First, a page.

- The Washington Times - Thursday, November 8, 2001

Shirtless men cuddle on billboards, ads promote "toys for solo and partner sex," and a drag queen stars in a television commercial. Who pays for it? The American taxpayer, as part of federal AIDS prevention programs.
Funded through the Centers for Disease Control and Prevention (CDC), these programs are drawing criticism from members of Congress who call them "inappropriate," especially at a time when they say the CDC should be focused on combating bioterrorism.
"[W]e have grown increasingly concerned about some of the activities that the CDC is funding and promoting activities that are highly controversial in nature, and could be better used for our War on Terrorism," three Republican congressmen wrote in a letter to Tommy G. Thompson, secretary of health and human services.
The congressmen also criticized the CDC for promoting the Playboy Foundation and a pro-choice organization on its Internet database.
"You know, in a time of national crisis, our public health experts should be using our tax dollars for programs that benefit all Americans," said Rep. Joseph R. Pitts of Pennsylvania, who signed the letter along with fellow Republican Reps. John Shadegg of Arizona and Christopher H. Smith of New Jersey.
"The CDC's number one mandate right now is fighting bioterrorism," Mr. Pitts said in a statement. "Instead, we find out that our money is being used for promoting teen abortion and expanding pornography. To put it mildly, this is an outrage."
Among the federally funded "inappropriate activities" cited:
In San Francisco, AIDS groups used CDC grants to sponsor a "world of toys" workshop to teach homosexuals "how to choose, use and care for toys for solo and partner sex."
In St. Louis, a $64,000 federal grant paid for a billboard campaign that depicted bare-chested men embracing. The billboards aimed at encouraging black people to get tested for the AIDS virus were taken down in September by order of Mayor Francis Slay, who said they "would offend families, people with children, a whole host of people."
In San Francisco, KGO-TV rejected public service announcements part of a $350,000 campaign funded by the CDC featuring "spokesmodels" with the AIDS virus, including one "transgender with breasts." Promoters of the "HIV Stops With Me" campaign wanted the ads to air during daytime talk shows but, according to the campaign's producer, KGO-TV management worried that young children might be confused by the ads.
The congressmen also complained to Mr. Thompson that "the CDC has used its resources to promote and advertise conferences and organizations that have little to do with public health."
The congressmen cited listings on the CDC's National Prevention Information Network's Funding Database for the General Service Foundation "dedicated to improving access to comprehensive reproductive health care, including abortion, for women and adolescents" and for the Playboy Foundation, which "seeks to foster social change" by "fostering open communication about human sexuality."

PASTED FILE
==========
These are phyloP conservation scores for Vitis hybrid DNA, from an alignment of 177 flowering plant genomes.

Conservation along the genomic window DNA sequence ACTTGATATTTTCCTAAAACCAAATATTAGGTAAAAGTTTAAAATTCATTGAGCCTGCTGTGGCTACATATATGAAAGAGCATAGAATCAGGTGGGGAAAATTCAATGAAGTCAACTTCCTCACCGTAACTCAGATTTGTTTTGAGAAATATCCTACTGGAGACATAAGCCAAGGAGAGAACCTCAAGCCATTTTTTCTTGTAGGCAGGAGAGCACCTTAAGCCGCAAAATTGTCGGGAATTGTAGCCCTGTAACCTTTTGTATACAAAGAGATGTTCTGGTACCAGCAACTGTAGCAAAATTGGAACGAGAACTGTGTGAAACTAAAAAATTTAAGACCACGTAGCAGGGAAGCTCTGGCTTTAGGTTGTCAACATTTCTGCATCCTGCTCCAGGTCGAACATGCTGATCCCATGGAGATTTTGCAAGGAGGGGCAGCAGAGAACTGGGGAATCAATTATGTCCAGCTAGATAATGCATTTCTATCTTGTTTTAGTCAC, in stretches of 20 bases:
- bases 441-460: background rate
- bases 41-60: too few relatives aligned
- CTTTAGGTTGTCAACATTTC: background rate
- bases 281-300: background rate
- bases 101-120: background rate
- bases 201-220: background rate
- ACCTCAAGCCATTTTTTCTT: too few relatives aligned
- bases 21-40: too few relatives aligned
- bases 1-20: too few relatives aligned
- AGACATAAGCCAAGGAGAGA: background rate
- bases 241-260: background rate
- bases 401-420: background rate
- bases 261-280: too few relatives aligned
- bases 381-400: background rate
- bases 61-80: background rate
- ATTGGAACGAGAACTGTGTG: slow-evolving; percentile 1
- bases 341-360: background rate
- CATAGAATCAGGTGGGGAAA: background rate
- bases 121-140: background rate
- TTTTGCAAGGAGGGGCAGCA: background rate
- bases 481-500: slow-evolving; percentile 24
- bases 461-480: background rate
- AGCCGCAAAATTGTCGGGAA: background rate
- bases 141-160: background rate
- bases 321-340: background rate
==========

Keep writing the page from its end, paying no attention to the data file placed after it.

CDC spokesman Jessica Frickey said yesterday she could not comment on the complaints because the CDC had not yet received a copy of their letter. Officials at Mr. Thompson's office did not return calls seeking comment.
The CDC's funding of such AIDS prevention efforts has angered some AIDS activists. "The tragic consequences are that people die when they don't get their vital medical services," Wayne Turner, spokesman for the activist group ACT UP, told the Associated Press in September.
Peter LaBarbera, senior policy analyst for the Culture and Family Institute, a conservative Washington think tank affiliated with Concerned Women for America, said the programs reflect "the culture of the CDC." After eight years of the Clinton administration, the CDC has become "almost a tool of the gay lobby," he said, citing public statements by CDC officials.
"Many at CDC feel strongly that homophobia is an insult to human dignity," Dr. Ronald Valdiserri, deputy director of the CDC's National Center for HIV, STD and TB Prevention, said in September.
Speaking in Dallas to the annual convention of the National Lesbian and Gay Journalists Association, Dr. Valdiserri blamed "internalized homophobia" for homosexual men having "a large number of different sexual partners." He said rising rates of HIV infection among young homosexuals on "the overall sense of hopelessness that is spawned by homophobia."
Yet funding for AIDS prevention is "untouchable," Mr. LaBarbera says, noting that Republicans have promised to increase funding for such programs. "It's how Republicans show they're compassionate."

Copyright © 2018 The Washington Times, LLC. Click here for reprint permission.

The Washington Times Comment Policy

The Washington Times welcomes your comments on Spot.im, our third-party provider. Please read our Comment Policy before commenting.


Click to Read More and View Comments

Click to Hide